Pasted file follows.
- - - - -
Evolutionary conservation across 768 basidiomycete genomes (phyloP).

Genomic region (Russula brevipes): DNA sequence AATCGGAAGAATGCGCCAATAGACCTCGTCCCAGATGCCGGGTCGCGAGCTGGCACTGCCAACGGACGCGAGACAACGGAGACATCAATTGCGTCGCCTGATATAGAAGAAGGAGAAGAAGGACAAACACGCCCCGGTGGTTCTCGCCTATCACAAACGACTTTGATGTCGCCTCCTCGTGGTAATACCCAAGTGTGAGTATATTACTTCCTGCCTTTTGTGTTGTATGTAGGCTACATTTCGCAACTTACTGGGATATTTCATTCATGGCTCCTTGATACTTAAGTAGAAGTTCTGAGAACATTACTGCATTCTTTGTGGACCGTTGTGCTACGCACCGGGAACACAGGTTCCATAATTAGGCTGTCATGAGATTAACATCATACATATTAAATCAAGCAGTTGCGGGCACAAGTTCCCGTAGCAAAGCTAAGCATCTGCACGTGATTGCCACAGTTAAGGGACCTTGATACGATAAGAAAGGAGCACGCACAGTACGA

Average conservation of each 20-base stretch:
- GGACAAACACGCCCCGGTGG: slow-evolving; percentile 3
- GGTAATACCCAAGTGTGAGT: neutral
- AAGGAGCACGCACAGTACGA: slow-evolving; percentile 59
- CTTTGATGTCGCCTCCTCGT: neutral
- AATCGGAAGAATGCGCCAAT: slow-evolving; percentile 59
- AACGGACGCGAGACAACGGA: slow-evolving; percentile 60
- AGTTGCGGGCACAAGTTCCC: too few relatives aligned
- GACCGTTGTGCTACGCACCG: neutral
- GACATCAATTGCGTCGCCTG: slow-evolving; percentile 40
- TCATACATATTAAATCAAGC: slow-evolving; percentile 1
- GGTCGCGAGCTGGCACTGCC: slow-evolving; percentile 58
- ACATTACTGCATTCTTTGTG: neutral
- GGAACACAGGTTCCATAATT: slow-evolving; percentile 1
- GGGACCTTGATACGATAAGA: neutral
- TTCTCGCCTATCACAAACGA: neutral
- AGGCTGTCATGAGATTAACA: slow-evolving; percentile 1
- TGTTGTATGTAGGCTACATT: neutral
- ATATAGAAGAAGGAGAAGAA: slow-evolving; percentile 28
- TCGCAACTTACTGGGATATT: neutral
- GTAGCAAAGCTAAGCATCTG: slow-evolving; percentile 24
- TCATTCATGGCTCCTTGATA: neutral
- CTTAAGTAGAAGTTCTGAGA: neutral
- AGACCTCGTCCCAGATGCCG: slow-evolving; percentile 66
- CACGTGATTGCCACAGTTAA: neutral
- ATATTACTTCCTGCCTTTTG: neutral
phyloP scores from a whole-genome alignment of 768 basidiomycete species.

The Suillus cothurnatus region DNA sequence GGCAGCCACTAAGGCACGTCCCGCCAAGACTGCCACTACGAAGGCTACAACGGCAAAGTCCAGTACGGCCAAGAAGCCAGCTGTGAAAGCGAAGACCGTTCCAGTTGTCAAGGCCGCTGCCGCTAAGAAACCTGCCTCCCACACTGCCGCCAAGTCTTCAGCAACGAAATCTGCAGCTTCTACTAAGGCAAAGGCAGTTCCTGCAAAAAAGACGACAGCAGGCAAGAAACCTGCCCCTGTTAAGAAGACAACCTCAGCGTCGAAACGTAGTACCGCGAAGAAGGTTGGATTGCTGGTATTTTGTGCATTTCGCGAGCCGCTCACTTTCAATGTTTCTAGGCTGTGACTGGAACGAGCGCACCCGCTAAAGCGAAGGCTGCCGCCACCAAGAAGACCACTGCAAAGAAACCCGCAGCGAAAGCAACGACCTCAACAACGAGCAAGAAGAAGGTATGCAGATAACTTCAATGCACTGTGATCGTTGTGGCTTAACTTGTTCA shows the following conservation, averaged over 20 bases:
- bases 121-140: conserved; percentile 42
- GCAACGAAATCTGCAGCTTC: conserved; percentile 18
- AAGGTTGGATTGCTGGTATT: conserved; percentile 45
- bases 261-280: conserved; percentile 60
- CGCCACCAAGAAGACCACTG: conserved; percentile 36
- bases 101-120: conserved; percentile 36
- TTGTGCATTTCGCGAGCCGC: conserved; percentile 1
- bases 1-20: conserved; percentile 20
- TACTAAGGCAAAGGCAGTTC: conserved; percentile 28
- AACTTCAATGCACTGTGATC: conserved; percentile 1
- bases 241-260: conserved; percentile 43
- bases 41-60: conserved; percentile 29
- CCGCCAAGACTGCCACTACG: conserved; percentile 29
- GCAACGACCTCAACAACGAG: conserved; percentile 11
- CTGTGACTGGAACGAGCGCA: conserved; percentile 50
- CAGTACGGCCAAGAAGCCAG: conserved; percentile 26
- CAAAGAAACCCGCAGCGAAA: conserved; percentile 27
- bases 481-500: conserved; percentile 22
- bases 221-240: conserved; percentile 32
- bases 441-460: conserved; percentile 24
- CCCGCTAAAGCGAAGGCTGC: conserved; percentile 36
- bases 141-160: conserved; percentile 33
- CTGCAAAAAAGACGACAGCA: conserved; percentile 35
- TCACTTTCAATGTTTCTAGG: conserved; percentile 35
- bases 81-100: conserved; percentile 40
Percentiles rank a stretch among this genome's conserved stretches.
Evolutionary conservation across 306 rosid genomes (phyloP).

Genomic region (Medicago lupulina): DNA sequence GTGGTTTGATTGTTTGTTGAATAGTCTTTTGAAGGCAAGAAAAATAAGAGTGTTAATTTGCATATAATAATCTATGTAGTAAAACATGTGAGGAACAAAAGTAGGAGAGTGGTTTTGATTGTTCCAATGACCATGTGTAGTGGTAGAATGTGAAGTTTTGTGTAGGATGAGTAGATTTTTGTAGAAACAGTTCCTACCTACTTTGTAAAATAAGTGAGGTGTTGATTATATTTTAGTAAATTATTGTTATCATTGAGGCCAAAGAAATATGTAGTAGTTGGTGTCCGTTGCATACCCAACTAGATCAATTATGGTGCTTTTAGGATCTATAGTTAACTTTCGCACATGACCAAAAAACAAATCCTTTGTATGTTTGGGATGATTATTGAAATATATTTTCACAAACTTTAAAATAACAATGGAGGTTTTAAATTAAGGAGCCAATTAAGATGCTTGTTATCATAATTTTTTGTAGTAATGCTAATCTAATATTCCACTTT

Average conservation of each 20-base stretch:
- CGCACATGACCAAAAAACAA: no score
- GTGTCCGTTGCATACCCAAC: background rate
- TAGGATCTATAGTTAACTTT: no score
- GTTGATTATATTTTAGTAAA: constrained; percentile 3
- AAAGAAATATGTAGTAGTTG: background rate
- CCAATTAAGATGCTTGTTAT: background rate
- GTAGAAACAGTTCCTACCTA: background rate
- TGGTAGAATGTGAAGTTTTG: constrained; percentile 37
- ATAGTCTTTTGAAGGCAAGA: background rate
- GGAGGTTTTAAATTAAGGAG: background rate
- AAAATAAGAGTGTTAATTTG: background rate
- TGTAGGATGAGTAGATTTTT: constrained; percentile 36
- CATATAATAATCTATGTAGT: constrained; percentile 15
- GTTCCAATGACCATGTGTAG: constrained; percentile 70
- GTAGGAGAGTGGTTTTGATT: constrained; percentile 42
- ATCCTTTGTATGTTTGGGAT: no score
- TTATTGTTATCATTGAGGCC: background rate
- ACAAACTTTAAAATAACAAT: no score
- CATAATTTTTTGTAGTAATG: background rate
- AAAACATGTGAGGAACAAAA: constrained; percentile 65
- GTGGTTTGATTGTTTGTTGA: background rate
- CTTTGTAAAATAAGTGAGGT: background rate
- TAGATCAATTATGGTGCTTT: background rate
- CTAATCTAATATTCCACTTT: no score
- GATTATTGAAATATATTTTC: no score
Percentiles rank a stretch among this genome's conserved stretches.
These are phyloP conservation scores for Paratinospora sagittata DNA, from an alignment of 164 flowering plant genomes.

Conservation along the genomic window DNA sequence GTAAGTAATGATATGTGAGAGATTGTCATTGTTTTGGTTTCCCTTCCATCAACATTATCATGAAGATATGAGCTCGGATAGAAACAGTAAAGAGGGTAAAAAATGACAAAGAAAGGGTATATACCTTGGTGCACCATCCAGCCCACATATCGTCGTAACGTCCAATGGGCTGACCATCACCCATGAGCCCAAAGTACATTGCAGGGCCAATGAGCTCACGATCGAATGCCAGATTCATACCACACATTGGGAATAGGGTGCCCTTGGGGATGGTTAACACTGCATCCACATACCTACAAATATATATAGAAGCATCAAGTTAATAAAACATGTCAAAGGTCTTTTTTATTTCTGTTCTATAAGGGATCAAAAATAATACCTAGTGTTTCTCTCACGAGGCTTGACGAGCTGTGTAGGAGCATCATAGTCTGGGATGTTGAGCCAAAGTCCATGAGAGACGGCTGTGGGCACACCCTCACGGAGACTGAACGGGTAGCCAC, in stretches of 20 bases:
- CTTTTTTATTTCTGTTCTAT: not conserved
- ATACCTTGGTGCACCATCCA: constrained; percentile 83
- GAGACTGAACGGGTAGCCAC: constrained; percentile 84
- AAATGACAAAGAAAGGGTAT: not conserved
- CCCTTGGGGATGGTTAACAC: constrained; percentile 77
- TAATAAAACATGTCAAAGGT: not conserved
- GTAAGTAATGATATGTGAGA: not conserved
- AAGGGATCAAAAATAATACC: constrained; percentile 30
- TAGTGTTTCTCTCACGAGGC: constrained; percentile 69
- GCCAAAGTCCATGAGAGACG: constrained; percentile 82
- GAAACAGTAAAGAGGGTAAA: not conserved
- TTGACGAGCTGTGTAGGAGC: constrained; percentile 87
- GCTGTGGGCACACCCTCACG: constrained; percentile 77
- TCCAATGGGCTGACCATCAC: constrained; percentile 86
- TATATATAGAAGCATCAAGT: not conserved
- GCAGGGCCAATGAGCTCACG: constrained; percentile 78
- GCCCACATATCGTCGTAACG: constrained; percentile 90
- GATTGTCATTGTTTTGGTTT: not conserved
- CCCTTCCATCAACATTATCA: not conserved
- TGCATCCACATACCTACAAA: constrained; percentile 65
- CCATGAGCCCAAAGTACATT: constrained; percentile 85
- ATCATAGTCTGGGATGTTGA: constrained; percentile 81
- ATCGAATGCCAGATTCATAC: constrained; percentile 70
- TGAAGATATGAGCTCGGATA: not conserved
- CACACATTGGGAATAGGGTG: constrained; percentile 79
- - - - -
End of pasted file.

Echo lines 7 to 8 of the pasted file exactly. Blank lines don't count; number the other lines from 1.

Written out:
- CTTTGATGTCGCCTCCTCGT: neutral
- AATCGGAAGAATGCGCCAAT: slow-evolving; percentile 59